AT THE HEIGHT OF SUMMER (Mua he chieu thang dung)


at-the-height-of-summer-mua-he-chieu-thang-dung-feb-21stSet in Hanoi, in the languorous heat of summer, three sisters come
together each year at the time of their mother’s death, to talk and share
secrets, but concealing some. Two of the sisters are married, but we
discover there are marital deceptions between each couple. The third
sister lives with their brother in an ambiguous relationship. “At the
Height of the Summer is a gently knowing look at tradition, ritual,
loyalty and gender roles in contemporary Vietnamese society, with first
rate performances from the cast.” Jason Wood, BBC Home. (Cert PG)
Dir: Tran Anh Hung 108 mins France/Vietnam 2000

Programme Notes

At the Height of Summer
(Mua he chieu thang dung)
France/ Vietnam 2000 108 minutes Cert. PG

At the Height of Summer is a beautifully made film set in Hanoi and the Vietnam countryside, and shot in high summer. The plot centres around three sisters who reminisce over their lives and romances whilst preparing food for a meal to honour their deceased mother.

We learn that there is a rumour their mother may have had an affair, so the husband of one of the sisters is sent off to investigate. However, the location is a place he has been to before and where he already has a child by another woman. Should he confess to this when he returns and equally should the other husband be open about the affairs he has when away on business trips?

The film explores the relationships between the two married sisters and their partners together with the strange relationship between the youngest sister and their brother.

Lien – Tran Nu Yên-Khê
Suong – Nguyen Nhu Quynh
Khanh – Le Khanh
Hai – Ngo Quang Hai
Quoc – Chu Hung
Kien – Tran Manh Cuong
Tuan – Le Tuan Anh
Huong – Le Ngoc Dung

Director – Tran Anh Hung
Screenplay – Tran Anh Hung
Original Music – Tiêt Tôn-Thât
Cinematography – Ping Bin Lee
Film Editor – Mario Battistel
Producer – Christophe Rossignon

“Gentle, ravishingly beautiful and awash in everyday sensuality.” Kenneth Turan, Los Angeles Times.

“Tran Anh Hung shows a real feeling for what can only be described as the poetry of the cinema. Unashamedly, unapologetically, he is striving towards an exegesis of beauty on screen” Peter Bradshaw, The Guardian.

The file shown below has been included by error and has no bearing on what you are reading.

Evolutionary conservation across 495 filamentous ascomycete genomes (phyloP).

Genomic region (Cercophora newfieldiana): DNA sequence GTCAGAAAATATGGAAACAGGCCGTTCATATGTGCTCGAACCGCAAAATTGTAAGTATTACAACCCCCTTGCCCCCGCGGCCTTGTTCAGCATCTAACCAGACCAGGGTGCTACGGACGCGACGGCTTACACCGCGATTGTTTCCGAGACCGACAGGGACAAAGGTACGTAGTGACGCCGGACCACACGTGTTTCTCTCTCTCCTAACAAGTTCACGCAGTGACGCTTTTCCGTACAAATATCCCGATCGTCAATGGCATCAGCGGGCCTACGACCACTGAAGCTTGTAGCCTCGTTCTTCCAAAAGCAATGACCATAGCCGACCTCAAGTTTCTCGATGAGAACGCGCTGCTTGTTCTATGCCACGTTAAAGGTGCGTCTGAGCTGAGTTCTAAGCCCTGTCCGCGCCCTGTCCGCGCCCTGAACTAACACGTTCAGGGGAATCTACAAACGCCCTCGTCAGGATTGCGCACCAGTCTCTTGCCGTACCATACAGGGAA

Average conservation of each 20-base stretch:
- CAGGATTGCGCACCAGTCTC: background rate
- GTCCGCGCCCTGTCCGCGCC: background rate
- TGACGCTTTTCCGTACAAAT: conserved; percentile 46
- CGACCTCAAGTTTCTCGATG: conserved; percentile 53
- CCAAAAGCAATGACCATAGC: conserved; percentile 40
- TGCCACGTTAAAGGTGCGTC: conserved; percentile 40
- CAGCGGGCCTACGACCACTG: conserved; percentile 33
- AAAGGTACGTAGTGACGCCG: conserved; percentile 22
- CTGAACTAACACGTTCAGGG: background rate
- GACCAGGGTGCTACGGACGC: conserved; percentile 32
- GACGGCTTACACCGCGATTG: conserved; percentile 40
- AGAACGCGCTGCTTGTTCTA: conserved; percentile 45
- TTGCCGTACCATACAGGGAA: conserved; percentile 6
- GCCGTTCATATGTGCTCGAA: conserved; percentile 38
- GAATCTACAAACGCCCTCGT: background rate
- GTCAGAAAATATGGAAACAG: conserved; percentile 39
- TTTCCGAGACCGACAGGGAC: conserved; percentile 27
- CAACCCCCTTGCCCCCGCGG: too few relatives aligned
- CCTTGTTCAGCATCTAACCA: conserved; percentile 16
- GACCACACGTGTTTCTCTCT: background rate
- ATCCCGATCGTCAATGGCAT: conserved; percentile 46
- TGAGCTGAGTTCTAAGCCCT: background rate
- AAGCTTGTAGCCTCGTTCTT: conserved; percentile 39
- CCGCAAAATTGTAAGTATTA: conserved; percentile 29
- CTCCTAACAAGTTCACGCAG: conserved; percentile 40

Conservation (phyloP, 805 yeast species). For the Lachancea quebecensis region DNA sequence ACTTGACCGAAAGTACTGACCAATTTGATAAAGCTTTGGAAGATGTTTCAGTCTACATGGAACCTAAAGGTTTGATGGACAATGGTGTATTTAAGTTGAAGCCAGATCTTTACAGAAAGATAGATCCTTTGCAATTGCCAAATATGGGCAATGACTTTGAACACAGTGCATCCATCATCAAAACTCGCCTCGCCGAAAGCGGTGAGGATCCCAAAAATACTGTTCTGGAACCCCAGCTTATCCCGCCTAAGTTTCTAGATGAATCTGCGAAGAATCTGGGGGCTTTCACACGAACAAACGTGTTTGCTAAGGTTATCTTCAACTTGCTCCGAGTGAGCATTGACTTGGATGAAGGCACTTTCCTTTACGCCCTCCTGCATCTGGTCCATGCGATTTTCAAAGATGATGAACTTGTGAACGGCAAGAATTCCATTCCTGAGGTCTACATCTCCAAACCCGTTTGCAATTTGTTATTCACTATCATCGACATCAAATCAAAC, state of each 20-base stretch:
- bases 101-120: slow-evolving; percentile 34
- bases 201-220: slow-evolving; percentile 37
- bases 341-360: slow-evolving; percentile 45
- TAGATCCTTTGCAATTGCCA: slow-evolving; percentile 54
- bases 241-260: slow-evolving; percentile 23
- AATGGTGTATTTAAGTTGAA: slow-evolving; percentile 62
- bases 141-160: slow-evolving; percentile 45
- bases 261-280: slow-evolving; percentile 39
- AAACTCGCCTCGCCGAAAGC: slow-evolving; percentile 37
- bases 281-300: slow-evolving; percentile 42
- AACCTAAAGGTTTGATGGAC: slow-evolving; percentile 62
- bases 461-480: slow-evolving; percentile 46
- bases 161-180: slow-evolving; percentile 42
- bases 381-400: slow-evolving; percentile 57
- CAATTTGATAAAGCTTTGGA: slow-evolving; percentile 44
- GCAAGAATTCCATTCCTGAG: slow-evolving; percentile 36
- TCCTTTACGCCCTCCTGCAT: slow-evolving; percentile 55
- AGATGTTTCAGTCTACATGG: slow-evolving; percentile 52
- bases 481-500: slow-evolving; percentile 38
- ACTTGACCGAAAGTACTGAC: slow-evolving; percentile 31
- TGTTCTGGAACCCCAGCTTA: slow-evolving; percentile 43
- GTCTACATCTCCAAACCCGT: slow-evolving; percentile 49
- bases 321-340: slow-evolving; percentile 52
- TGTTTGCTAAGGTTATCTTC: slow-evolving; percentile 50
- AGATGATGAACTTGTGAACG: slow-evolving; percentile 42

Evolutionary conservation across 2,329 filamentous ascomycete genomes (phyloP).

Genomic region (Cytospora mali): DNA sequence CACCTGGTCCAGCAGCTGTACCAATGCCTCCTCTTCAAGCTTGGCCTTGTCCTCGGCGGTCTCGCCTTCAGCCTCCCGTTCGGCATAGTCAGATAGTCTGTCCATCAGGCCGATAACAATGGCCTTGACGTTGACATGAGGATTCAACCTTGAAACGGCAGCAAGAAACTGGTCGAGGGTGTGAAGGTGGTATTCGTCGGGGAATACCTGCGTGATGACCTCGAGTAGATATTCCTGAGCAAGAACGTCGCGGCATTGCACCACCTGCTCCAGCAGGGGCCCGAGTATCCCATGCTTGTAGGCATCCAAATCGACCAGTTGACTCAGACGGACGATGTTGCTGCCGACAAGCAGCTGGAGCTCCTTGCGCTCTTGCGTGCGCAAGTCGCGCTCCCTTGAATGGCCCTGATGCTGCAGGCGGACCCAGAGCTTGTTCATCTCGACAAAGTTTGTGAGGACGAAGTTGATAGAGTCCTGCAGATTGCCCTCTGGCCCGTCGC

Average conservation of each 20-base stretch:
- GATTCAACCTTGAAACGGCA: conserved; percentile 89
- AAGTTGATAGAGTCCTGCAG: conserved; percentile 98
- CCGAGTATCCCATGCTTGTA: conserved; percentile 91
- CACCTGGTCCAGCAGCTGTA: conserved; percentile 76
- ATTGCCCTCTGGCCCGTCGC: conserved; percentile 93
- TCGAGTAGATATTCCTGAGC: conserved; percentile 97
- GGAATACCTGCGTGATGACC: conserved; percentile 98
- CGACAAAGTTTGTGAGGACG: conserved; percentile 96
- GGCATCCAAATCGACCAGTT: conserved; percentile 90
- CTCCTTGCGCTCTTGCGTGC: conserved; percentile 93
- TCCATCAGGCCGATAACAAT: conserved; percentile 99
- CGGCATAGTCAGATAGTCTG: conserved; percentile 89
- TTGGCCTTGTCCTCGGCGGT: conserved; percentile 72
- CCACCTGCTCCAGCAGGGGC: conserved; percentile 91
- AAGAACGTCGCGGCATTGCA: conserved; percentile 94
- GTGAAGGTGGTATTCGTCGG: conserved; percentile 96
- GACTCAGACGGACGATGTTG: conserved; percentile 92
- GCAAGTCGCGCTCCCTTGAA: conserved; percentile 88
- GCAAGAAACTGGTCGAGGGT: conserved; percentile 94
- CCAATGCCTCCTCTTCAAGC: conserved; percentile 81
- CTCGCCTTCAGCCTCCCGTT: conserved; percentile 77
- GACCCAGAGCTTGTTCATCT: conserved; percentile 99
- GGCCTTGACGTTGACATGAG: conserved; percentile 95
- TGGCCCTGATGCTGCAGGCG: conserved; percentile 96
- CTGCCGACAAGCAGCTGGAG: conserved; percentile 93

At the Height of Summer is a gently knowing look at tradition, ritual, loyalty, and gender roles in contemporary Vietnamese society, with first rate performances from the cast.” Jason Wood, BBC Home.


“Strangely compelling, lovely colours, wonderful people. Didn’t really follow it but it was OK, really!”

“A touch of the Ken Russell’s! A beautifully shot film, with haunting, sleep-inducing music. I think I followed most of what was going on.”

“A beautiful film but completely incomprehensible”

“Very beautiful but what was it all about?”

“Beautifully shot, if rather slow”

“Beautiful images and music but very slow”

“Not slow at all!”

“Taking into account that the plot wasn’t rocket science and the ending came as an abrupt surprise, the film was an elegantly made domestic drama. There was something for anyone who liked food, photography and writing.”

“Some fine camera angles and lovely colours but seemed longer than it was – Archipelago in Vietnam?”

“Some style but no substance”

“All style but little content. Strong on room furnishings, dresses and hair-dos. Got them more or less sorted out by the end.”

“Or leaving [illegible] but good photography”

“Photography and scenery very good”

“Disjointed. Like the curate’s egg – good in parts.”

“I didn’t know what to make of this film. I didn’t not enjoy it but it left me without anything substantial to say. Found some parts very confusing.”

“The ideal cure for insomnia!”

“Too ponderous for me but I liked the idea of a wife who wanted to make love but wouldn’t talk. What a fantasy!”

“Not interesting enough – sometimes less is less.”

“Very disappointing. Terribly repetitive but strangely baffling wrt going on. Great soundtrack, though!”

“Only the French would take 96 people to a rain-soaked country to tell the story of six anonymous characters doing nothing!”


A:3, B:14, C:14, D:4, E:1 to give 60%